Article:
Security Research & Defense

Information from Microsoft about vulnerabilities, mitigations and workarounds, active attacks, security research, tools and guidance

April, 2013

  • Defending Websites from XSS attacks with ModSecurity 2.7.3 and OWASP Core Rule Set 2.2.7

    Even though cross-site scripting vulnerabilities have a 15-year history, they remain a big problem in the web security space. According to our research, there are hundreds of new issues discovered each month, and at least a few of them are being used in high-severity attacks.

    The general problem of cross-site scripting has no easy solution. Yet, some of the existing mitigation techniques show high (over 95%) levels of efficiency in detection of real-life XSS attacks. One such solution is Internet Explorer’s XSS filter. As David Ross described in his blog posts, the core of the IE filter consist of a set of heuristics detecting common patterns of XSS attacks in URLs. Thanks to our collaboration with OWASP community, analogous set of rules is now available through OWASP ModSecurity Core Rule Set 2.2.7.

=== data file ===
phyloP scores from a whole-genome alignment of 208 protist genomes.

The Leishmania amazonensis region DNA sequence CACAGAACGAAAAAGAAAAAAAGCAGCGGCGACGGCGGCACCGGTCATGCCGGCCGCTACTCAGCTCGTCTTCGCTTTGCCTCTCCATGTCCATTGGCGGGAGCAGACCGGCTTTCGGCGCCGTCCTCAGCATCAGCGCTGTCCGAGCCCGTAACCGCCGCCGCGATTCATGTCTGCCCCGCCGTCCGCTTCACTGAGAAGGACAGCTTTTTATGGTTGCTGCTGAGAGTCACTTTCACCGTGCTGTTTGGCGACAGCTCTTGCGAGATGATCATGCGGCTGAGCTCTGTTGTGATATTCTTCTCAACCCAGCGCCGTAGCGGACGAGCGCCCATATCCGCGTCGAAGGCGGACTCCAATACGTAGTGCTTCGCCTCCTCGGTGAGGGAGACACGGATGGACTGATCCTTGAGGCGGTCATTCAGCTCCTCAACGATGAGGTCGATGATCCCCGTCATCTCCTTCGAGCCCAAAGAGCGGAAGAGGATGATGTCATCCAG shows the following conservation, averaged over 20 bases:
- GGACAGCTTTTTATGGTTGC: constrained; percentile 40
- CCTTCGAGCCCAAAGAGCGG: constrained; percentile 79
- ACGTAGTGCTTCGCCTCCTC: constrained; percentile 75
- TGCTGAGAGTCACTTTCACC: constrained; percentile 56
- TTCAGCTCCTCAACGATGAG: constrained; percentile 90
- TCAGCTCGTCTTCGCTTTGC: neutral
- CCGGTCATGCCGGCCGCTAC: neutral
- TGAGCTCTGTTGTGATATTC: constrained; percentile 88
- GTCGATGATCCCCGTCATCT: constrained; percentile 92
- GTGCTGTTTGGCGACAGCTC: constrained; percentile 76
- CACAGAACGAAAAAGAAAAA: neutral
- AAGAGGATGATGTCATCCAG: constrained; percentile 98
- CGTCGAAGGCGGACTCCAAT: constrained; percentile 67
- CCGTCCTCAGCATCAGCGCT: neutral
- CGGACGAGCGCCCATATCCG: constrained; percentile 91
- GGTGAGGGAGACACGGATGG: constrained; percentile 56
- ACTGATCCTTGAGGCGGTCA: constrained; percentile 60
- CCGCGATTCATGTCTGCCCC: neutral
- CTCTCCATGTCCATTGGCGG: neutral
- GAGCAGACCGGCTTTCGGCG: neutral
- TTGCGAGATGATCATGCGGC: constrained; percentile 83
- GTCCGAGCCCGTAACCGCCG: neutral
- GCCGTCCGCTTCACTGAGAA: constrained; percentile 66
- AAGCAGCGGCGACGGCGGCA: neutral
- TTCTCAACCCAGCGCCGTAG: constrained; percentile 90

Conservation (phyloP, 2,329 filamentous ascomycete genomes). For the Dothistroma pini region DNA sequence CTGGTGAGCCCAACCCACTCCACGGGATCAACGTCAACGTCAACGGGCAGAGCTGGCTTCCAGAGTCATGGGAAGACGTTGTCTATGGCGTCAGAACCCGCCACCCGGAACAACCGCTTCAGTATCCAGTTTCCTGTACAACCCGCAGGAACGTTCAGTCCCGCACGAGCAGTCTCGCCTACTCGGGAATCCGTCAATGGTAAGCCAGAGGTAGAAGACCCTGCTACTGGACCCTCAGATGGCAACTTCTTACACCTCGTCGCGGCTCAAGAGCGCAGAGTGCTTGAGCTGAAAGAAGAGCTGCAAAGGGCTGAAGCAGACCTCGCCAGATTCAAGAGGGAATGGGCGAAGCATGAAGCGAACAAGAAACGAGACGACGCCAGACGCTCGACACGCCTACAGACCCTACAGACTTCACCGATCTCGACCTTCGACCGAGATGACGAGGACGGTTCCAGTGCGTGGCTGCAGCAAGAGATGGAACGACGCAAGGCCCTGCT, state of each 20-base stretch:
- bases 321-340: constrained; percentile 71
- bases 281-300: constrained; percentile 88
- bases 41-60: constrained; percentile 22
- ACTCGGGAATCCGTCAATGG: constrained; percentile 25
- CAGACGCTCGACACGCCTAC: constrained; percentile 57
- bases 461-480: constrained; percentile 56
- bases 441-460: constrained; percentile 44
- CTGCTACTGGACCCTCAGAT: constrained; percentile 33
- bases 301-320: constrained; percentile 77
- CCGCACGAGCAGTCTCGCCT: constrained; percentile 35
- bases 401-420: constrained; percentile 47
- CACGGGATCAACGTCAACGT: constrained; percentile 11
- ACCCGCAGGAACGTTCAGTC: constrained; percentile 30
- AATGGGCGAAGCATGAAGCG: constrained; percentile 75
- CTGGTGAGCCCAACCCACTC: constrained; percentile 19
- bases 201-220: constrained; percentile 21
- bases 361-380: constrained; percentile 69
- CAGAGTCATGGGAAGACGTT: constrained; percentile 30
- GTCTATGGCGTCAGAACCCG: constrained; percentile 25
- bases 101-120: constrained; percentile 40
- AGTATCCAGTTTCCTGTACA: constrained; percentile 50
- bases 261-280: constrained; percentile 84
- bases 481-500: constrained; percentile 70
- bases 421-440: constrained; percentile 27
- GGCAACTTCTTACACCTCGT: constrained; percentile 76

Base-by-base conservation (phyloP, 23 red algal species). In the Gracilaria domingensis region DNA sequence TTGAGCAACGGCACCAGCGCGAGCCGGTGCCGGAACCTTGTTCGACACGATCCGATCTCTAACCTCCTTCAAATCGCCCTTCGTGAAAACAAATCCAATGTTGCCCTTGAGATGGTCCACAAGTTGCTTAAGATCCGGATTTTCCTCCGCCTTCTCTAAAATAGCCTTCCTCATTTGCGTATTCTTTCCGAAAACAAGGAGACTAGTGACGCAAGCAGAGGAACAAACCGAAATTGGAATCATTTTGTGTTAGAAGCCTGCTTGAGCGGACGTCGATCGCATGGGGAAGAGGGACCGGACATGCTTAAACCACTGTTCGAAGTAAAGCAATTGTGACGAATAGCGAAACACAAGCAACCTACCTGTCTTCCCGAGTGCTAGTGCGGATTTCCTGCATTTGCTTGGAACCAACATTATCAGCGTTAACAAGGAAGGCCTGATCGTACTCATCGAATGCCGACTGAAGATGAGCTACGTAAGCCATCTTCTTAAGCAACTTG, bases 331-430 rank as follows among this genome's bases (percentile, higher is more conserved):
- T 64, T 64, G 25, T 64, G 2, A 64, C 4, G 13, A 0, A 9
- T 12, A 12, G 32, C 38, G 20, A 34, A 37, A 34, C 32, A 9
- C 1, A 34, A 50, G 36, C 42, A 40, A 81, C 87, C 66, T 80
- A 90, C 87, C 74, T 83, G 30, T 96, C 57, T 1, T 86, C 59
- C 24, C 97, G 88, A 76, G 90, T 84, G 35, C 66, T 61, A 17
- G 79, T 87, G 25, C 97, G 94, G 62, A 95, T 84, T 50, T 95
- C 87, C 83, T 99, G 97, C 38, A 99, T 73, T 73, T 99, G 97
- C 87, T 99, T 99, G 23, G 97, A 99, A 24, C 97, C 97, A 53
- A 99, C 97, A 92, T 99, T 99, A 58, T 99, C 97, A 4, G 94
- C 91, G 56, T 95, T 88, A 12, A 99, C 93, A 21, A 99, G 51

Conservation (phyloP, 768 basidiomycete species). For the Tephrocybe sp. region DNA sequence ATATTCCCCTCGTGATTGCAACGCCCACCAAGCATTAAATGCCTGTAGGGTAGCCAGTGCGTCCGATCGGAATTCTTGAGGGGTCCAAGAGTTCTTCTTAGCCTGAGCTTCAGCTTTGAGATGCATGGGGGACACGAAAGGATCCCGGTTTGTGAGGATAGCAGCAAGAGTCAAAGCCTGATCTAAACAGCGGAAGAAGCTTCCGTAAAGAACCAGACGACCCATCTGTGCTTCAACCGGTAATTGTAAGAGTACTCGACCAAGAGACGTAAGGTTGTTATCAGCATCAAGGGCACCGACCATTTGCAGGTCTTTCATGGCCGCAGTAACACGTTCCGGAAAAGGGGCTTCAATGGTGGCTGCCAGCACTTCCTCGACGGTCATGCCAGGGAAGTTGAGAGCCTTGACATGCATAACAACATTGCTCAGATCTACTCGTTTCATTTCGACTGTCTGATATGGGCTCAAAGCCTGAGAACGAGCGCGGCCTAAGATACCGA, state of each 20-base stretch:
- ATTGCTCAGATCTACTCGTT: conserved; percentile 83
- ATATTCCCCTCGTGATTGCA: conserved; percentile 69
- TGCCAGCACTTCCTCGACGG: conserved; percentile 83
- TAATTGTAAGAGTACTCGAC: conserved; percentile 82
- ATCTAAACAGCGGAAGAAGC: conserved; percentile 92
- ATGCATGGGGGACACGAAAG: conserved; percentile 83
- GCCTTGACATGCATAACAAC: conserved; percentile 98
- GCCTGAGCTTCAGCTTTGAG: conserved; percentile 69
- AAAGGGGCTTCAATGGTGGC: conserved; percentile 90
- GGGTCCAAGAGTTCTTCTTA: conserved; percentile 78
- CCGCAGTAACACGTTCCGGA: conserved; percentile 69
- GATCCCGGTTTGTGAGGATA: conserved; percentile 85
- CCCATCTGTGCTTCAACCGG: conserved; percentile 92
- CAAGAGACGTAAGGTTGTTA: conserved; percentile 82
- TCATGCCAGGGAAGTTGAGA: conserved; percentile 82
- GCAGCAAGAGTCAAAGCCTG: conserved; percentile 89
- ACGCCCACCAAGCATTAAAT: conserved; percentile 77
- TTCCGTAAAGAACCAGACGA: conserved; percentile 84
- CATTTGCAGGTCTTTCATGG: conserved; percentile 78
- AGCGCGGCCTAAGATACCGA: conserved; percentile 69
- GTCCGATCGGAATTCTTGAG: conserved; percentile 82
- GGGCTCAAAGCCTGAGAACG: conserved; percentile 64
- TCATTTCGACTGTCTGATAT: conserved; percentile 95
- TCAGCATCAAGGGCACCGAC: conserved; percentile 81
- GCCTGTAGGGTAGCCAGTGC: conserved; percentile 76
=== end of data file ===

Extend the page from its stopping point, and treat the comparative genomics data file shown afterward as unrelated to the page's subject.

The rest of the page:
The new rules are present at the end of the file: base_rules\modsecurity_crs_41_xss_attacks.conf. They are divided into non-volatile (15 rules) and volatile (11 rules) sets, marked accordingly:

    # non-volatile
    #
    SecRule REQUEST_COOKIES|!REQUEST_COOKIES:/__utm/|REQUEST_COOKIES_NAMES|ARGS_NAMES|ARGS|XML:/* "(?i:<script.*?>)" "phase:2,rev:'2',ver:'OWASP_CRS/2.2.7',maturity:'8',accuracy:'8',id:'973315',capture,logdata:'Matched Data: %{TX.0} found within %{MATCHED_VAR_NAME}: %{MATCHED_VAR}',t:none,t:htmlEntityDecode,t:compressWhiteSpace,block,msg:'IE XSS Filters - Attack Detected.',tag:'OWASP_CRS/WEB_ATTACK/XSS',tag:'WASCTC/WASC-8',tag:'WASCTC/WASC-22',tag:'OWASP_TOP_10/A2',tag:'OWASP_AppSensor/IE1',tag:'PCI/6.5.1',setvar:'tx.msg=%{rule.msg}',setvar:tx.xss_score=+%{tx.critical_anomaly_score},setvar:tx.anomaly_score=+%{tx.critical_anomaly_score},setvar:tx.%{rule.id}-OWASP_CRS/WEB_ATTACK/XSS-%{matched_var_name}=%{tx.0}"